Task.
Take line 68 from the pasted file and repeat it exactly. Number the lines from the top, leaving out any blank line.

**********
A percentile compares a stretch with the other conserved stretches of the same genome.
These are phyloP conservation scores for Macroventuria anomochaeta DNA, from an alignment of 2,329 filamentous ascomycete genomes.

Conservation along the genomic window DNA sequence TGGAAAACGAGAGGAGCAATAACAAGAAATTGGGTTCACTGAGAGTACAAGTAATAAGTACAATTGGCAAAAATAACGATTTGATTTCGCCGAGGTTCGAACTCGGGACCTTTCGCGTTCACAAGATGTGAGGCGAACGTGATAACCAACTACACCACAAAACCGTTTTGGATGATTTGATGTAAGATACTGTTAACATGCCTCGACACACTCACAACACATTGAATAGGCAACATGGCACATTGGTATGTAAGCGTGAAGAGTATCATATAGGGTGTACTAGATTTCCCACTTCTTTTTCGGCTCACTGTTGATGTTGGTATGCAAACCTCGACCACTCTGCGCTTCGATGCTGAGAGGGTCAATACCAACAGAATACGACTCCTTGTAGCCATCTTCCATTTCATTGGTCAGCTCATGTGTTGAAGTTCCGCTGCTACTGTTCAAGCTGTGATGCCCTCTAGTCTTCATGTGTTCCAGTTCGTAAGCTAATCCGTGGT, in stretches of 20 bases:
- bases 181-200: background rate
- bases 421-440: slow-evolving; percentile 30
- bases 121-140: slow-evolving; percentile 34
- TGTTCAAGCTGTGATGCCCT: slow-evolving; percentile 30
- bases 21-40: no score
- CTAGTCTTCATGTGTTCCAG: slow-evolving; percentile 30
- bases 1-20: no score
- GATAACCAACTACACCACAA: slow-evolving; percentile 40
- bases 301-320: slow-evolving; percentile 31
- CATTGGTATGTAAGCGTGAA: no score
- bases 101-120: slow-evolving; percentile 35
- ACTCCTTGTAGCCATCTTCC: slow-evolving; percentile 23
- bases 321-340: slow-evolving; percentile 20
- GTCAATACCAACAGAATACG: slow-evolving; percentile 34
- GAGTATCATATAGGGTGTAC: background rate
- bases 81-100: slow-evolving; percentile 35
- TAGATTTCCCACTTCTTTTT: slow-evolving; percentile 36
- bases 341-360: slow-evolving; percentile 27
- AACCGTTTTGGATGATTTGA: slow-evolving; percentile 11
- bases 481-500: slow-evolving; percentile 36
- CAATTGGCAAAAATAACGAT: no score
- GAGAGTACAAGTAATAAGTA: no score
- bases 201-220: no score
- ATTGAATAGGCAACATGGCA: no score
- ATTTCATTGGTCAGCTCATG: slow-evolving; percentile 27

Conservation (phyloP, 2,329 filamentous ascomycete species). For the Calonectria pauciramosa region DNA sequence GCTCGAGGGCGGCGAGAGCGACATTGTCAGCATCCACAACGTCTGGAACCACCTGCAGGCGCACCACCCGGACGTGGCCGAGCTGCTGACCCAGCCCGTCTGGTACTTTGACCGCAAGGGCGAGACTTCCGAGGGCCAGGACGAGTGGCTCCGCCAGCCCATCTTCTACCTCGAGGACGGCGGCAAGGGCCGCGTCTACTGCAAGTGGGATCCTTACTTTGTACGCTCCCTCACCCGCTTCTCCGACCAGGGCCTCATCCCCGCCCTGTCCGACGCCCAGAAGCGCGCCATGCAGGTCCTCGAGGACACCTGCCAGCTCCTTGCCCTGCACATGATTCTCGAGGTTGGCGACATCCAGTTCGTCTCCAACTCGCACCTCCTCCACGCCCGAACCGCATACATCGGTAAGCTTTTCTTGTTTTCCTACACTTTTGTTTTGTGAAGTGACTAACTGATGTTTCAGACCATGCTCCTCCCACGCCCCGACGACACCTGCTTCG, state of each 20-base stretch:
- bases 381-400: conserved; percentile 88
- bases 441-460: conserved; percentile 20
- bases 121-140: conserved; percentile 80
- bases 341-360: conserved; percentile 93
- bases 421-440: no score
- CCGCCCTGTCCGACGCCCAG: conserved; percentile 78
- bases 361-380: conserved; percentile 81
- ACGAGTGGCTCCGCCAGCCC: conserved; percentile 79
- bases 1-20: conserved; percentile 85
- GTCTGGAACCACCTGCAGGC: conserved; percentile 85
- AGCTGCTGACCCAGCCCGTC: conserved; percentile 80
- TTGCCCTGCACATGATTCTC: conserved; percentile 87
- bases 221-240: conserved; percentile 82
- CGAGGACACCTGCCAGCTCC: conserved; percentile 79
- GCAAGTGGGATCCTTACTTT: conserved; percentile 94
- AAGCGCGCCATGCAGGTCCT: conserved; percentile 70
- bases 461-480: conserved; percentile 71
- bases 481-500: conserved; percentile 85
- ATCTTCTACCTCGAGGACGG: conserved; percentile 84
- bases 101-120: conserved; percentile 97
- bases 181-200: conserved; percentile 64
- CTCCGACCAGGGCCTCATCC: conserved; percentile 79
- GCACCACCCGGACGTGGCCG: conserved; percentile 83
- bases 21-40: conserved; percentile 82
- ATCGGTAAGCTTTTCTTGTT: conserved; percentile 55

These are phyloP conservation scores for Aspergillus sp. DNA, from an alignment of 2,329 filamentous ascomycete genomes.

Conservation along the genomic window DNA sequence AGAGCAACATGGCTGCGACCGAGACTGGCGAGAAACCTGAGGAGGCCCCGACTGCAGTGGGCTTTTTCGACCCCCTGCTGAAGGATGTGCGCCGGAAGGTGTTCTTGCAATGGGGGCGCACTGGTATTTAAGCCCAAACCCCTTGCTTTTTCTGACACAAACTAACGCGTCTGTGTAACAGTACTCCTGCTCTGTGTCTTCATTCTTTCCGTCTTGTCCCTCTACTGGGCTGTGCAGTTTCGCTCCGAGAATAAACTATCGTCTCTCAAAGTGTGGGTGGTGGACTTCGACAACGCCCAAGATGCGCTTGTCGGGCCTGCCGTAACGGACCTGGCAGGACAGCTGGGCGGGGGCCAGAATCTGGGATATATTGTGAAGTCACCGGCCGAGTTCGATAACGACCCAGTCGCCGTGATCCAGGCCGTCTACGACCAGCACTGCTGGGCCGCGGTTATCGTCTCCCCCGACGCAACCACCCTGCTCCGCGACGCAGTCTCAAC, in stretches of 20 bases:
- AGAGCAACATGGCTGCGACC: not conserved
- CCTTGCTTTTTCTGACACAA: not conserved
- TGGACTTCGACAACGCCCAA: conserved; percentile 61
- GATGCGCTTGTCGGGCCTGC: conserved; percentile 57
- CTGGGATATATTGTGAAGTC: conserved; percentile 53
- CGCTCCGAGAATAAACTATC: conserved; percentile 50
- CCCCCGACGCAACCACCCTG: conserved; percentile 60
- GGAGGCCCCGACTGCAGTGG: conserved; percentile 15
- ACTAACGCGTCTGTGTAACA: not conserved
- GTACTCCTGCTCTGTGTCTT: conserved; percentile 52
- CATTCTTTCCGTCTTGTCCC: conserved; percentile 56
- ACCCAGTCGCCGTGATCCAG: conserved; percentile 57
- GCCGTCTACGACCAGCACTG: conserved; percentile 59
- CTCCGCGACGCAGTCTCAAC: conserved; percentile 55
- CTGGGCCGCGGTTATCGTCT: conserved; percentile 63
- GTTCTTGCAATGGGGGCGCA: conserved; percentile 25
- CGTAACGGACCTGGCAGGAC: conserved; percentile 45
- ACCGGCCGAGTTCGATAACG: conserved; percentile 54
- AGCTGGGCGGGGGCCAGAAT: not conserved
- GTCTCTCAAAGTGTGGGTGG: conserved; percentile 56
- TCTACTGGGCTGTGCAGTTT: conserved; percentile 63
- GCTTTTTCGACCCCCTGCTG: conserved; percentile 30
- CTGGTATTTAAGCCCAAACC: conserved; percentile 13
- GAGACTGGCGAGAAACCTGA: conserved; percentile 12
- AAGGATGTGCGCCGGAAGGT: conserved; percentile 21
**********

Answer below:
- ACCCAGTCGCCGTGATCCAG: conserved; percentile 57